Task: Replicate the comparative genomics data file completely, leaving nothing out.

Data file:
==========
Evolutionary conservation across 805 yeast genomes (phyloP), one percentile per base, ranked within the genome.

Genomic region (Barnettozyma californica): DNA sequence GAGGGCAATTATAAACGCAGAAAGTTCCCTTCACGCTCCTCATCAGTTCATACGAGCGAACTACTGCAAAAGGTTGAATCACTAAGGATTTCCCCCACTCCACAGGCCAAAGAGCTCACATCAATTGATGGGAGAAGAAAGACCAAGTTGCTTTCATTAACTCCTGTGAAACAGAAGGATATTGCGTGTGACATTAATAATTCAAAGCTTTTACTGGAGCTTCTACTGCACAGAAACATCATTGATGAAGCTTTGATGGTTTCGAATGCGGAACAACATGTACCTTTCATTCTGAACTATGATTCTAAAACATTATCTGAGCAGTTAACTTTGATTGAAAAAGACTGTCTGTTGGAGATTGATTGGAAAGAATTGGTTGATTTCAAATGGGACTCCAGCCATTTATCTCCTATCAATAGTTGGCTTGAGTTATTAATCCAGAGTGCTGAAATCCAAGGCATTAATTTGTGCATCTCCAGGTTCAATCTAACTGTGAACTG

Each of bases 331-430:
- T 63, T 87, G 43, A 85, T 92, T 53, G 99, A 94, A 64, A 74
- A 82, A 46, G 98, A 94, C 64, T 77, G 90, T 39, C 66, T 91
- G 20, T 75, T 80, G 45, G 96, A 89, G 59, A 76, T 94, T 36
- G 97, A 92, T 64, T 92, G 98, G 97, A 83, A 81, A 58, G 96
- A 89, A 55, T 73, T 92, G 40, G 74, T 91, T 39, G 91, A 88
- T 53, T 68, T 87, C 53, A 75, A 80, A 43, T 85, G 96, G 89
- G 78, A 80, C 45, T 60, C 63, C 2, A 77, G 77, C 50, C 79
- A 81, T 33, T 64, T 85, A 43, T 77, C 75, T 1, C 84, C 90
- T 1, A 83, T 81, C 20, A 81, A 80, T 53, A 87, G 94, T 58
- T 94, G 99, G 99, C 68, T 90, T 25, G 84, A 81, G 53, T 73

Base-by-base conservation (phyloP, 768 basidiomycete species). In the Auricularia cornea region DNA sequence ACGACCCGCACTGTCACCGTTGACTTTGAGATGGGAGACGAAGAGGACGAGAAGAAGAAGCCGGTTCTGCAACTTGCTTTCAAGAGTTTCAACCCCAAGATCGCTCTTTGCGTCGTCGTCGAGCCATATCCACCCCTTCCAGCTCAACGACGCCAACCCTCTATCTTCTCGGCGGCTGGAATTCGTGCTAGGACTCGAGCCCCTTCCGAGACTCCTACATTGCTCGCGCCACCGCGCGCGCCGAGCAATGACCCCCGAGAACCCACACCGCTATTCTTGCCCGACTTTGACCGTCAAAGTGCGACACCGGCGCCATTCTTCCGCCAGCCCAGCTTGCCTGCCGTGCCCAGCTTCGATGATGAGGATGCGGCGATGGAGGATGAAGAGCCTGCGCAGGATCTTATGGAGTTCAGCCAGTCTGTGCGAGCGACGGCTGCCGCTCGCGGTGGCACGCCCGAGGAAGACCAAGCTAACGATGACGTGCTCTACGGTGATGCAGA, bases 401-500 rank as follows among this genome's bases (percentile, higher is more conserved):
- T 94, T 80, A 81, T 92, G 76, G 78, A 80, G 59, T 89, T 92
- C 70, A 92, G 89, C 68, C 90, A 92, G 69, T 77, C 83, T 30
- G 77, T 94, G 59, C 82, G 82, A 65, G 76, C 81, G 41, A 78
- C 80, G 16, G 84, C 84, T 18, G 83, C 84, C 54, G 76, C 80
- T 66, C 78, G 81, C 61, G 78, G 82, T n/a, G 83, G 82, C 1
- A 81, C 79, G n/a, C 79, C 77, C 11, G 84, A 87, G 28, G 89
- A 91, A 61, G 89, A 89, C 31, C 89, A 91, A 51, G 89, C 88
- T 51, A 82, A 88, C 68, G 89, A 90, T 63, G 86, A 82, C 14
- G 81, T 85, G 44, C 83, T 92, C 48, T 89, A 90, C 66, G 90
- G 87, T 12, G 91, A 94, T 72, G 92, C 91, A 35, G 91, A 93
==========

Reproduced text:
Evolutionary conservation across 805 yeast genomes (phyloP), one percentile per base, ranked within the genome.

Genomic region (Barnettozyma californica): DNA sequence GAGGGCAATTATAAACGCAGAAAGTTCCCTTCACGCTCCTCATCAGTTCATACGAGCGAACTACTGCAAAAGGTTGAATCACTAAGGATTTCCCCCACTCCACAGGCCAAAGAGCTCACATCAATTGATGGGAGAAGAAAGACCAAGTTGCTTTCATTAACTCCTGTGAAACAGAAGGATATTGCGTGTGACATTAATAATTCAAAGCTTTTACTGGAGCTTCTACTGCACAGAAACATCATTGATGAAGCTTTGATGGTTTCGAATGCGGAACAACATGTACCTTTCATTCTGAACTATGATTCTAAAACATTATCTGAGCAGTTAACTTTGATTGAAAAAGACTGTCTGTTGGAGATTGATTGGAAAGAATTGGTTGATTTCAAATGGGACTCCAGCCATTTATCTCCTATCAATAGTTGGCTTGAGTTATTAATCCAGAGTGCTGAAATCCAAGGCATTAATTTGTGCATCTCCAGGTTCAATCTAACTGTGAACTG

Each of bases 331-430:
- T 63, T 87, G 43, A 85, T 92, T 53, G 99, A 94, A 64, A 74
- A 82, A 46, G 98, A 94, C 64, T 77, G 90, T 39, C 66, T 91
- G 20, T 75, T 80, G 45, G 96, A 89, G 59, A 76, T 94, T 36
- G 97, A 92, T 64, T 92, G 98, G 97, A 83, A 81, A 58, G 96
- A 89, A 55, T 73, T 92, G 40, G 74, T 91, T 39, G 91, A 88
- T 53, T 68, T 87, C 53, A 75, A 80, A 43, T 85, G 96, G 89
- G 78, A 80, C 45, T 60, C 63, C 2, A 77, G 77, C 50, C 79
- A 81, T 33, T 64, T 85, A 43, T 77, C 75, T 1, C 84, C 90
- T 1, A 83, T 81, C 20, A 81, A 80, T 53, A 87, G 94, T 58
- T 94, G 99, G 99, C 68, T 90, T 25, G 84, A 81, G 53, T 73

Base-by-base conservation (phyloP, 768 basidiomycete species). In the Auricularia cornea region DNA sequence ACGACCCGCACTGTCACCGTTGACTTTGAGATGGGAGACGAAGAGGACGAGAAGAAGAAGCCGGTTCTGCAACTTGCTTTCAAGAGTTTCAACCCCAAGATCGCTCTTTGCGTCGTCGTCGAGCCATATCCACCCCTTCCAGCTCAACGACGCCAACCCTCTATCTTCTCGGCGGCTGGAATTCGTGCTAGGACTCGAGCCCCTTCCGAGACTCCTACATTGCTCGCGCCACCGCGCGCGCCGAGCAATGACCCCCGAGAACCCACACCGCTATTCTTGCCCGACTTTGACCGTCAAAGTGCGACACCGGCGCCATTCTTCCGCCAGCCCAGCTTGCCTGCCGTGCCCAGCTTCGATGATGAGGATGCGGCGATGGAGGATGAAGAGCCTGCGCAGGATCTTATGGAGTTCAGCCAGTCTGTGCGAGCGACGGCTGCCGCTCGCGGTGGCACGCCCGAGGAAGACCAAGCTAACGATGACGTGCTCTACGGTGATGCAGA, bases 401-500 rank as follows among this genome's bases (percentile, higher is more conserved):
- T 94, T 80, A 81, T 92, G 76, G 78, A 80, G 59, T 89, T 92
- C 70, A 92, G 89, C 68, C 90, A 92, G 69, T 77, C 83, T 30
- G 77, T 94, G 59, C 82, G 82, A 65, G 76, C 81, G 41, A 78
- C 80, G 16, G 84, C 84, T 18, G 83, C 84, C 54, G 76, C 80
- T 66, C 78, G 81, C 61, G 78, G 82, T n/a, G 83, G 82, C 1
- A 81, C 79, G n/a, C 79, C 77, C 11, G 84, A 87, G 28, G 89
- A 91, A 61, G 89, A 89, C 31, C 89, A 91, A 51, G 89, C 88
- T 51, A 82, A 88, C 68, G 89, A 90, T 63, G 86, A 82, C 14
- G 81, T 85, G 44, C 83, T 92, C 48, T 89, A 90, C 66, G 90
- G 87, T 12, G 91, A 94, T 72, G 92, C 91, A 35, G 91, A 93